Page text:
Noel Odell

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Noel Ewart Odell (25 December 1890 – 21 February 1987) was an English geologist and mountaineer. Educated at Brighton College and the Royal School of Mines, Imperial College, in 1924 he was an oxygen officer on the Everest expedition in which George Mallory and Andrew Irvine famously perished during their summit attempt. Odell spent two weeks living above 23,000 feet (7,000m), and twice climbed to 26,800-ft and higher, all without supplemental oxygen. Indeed, his performance on Everest was so remarkable, it was taken as proof that the weight of oxygen equipment nullified any possible benefit.

Everest 1924[edit]

On 8 June 1924 George Mallory and Andrew Irvine attempted to climb to the top of Mount Everest via the Northeast Ridge route. Keen-sighted Odell reported seeing them at 12:50 p.m. ascending one of the major "steps" on the North-East ridge, "the last step but one from the base of the final pyramid" [1] and "going strongly for the top." But no evidence thus far has proved that they reached the summit, or that they were ever higher than the major Second Step obstacle. They never returned and died somewhere high on the mountain. Odell was the last person to see the pair alive.

In his first two accounts, written between June and November 1924, Odell was certain he had seen Mallory and Irvine climbing the Second Step. But in the expedition account published in 1925, and after mounting sceptisism from members of the climbing community as to whether it was the Second Step or the lower First Step, Odell conceded it might have been the First Step where he had seen the pair. After he had been rejected as too old for the next Everest expedition, that of 1933, he recanted his change of mind and returned to the belief that he had seen the two climbers surmount the Second Step. Had they done so, there would have been a fair chance that one of them, at least, might have reached the summit.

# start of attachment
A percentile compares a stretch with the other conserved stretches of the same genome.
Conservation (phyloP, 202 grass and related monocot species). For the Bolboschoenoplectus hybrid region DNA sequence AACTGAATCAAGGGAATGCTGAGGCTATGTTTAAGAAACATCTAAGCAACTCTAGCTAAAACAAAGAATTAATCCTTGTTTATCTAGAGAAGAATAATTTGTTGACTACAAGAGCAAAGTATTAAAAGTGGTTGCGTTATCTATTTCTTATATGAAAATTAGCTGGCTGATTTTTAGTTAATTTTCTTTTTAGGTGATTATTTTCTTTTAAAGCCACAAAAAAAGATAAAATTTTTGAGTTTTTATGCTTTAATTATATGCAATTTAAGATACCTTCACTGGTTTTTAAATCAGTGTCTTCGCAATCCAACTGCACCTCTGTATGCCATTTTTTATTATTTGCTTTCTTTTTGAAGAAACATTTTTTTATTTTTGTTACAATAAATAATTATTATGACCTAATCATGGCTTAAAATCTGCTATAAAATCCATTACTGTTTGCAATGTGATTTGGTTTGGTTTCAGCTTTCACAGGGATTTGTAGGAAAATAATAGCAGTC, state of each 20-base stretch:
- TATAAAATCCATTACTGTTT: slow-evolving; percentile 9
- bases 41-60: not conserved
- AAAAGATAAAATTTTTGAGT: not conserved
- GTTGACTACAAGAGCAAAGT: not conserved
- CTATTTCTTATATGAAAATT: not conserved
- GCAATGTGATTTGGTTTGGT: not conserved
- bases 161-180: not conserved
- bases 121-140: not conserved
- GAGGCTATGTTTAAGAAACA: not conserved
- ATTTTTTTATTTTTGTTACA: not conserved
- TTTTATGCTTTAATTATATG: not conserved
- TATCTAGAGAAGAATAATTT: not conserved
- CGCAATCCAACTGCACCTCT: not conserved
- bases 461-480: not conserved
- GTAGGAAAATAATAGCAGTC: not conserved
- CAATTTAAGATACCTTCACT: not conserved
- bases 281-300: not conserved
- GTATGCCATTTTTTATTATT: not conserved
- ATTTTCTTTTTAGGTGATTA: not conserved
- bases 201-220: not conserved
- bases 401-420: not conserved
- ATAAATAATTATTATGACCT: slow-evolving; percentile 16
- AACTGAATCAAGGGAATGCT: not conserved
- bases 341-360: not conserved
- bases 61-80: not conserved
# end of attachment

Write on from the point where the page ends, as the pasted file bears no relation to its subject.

Following their disappearance, Odell climbed from the North Col up to around 27,000-feet (8,200 m) searching in vain for the two climbers. "...in the time available under the prevailing conditions, I found it impossible to extend my search." [Fight for Everest, p 138.] Mallory & Irvine Research - A Final Word

Achievements[edit]

In 1936 Noel Odell with Bill Tilman successfully reached the summit of Nanda Devi which at the time, and until 1950, was the highest mountain climbed. Odell returned to Everest with the expedition led by Tilman in 1938.

Noel Odell had a colourful career outside mountaineering as well, serving with the Royal Engineers in both World Wars, as a consultant in the petroleum and mining industries, and teaching geology at a number of universities around the world, including Harvard and Cambridge.

He was of course also an accomplished rock climber, famous for his solo first ascent in 1919 of Tennis Shoe on the Idwal Slabs, in Snowdonia. Odell Gully in the Huntington Ravine of New Hampshire’s Mount Washington is named after Odell, who was the first to demonstrate its ascent in winter.[2]

Legacy[edit]

  • In May 2012, the BFI National Archive announced plans to restore the official film of the 1924 British Everest Expedition (which was previously claimed, on this site, to have been produced by Noel Odell when it was actually produced by his expedition colleague, John Noel), The Epic of Everest, with a view to releasing it in Autumn 2013.[3]

Footnotes[edit]

Sources[edit]